It happens in family and matrimonial disputes that litigants are investigated by the Department of Children and Families, which investigate claims of child abuse and neglect. In a recently published decision in S.C. v. New Jersey Department of Children and Families, the Supreme Court of New Jersey addressed whether findings of “not established” by he Department of Children and Families (DCF) without a hearing and without informing the investigated person of the opportunity to challenge and supplement DCF’s record violates due process.
The Supreme Court explained that since 2013, DCF could make one of four findings: that an allegation of abuse or neglect was “substantiated”, “established”, “not established” or “unfounded” pursuant to N.J.A.C. 3A:10-7.3(c). A finding of “not established” would mean that findings are based on some evidence of a child being harmed or placed at risk of harm, but not necessarily by a preponderance of the evidence. A finding that an allegation is “unfounded” is subject to expunction. A record has to be retained for any of the other findings. While DCF records are intended to be confidential, N.J.S.A. 9:6-810a(a) provides for circumstances in which the release of information about reports to other agencies.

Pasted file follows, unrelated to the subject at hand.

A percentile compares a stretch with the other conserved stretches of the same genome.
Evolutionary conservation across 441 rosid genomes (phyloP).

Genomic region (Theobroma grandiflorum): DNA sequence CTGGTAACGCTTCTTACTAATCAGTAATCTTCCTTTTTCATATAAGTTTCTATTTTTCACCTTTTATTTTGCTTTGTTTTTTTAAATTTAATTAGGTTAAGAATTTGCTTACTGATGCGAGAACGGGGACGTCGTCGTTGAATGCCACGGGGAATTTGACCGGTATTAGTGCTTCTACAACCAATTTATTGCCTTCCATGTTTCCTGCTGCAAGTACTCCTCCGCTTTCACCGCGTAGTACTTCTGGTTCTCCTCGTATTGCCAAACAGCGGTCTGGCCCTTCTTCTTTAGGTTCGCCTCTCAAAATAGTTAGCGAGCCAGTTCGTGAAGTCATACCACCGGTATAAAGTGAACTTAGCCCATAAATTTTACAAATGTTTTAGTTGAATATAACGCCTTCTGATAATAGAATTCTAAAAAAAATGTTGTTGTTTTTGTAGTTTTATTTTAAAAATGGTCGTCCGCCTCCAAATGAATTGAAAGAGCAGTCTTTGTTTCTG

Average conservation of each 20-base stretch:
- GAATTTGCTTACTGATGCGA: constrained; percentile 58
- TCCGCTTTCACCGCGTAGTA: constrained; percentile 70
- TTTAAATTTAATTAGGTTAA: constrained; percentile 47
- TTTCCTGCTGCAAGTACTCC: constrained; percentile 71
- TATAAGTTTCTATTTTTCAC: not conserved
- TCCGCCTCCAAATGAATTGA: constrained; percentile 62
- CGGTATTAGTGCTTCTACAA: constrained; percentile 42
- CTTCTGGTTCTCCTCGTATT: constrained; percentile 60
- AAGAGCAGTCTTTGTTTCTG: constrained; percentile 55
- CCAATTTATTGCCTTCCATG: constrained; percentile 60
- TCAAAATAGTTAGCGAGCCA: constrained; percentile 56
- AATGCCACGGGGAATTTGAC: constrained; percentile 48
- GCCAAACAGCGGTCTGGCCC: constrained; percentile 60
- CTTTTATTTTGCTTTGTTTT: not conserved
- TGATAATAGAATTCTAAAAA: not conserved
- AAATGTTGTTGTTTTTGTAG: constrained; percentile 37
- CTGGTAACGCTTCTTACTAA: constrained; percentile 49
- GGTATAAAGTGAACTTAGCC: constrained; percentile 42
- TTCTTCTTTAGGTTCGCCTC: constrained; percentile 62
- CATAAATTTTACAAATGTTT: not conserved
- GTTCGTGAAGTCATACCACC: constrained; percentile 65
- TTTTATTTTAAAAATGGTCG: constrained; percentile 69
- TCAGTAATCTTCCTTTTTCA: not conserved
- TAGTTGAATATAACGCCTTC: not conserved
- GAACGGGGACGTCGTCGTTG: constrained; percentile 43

In this case, a mother was accused of abusing one of her children by engaging in corporal punishment. The incident was reported to the Department of Children and Families (DCF) after the 7 year old boy refused to make a Mother’s Day card for his mother at school, claiming that she hit him with an open hand and with a spatula. When DCF interviewed the boy, he said that his mother “smacks” him, and that she has hit him on the bottom with a spatula, although he could not remember when that had last happened. He also said that his father hit him with his hand. The child’s sisters told DCF that their parents sometimes hit them with an open hand but denied that their parents hit them with a spatula. None of the children had marks or injuries. The children’s school principle stated that the boy’s parents were involved, that school personnel had not had concerns about the family, and that the boy had behavioral problems in the past but that his behavior had improved. The boy’s mother admitted to hitting the children with an open hand but denied hitting them with a spatula. She said she smacks a spatula on the counter to get the children’s attention. The boy’s father admitted to spanking the children lightly, but denied hitting the children or seeing his wife hit the children with any objects. He had seen her smack the counter with a spatula.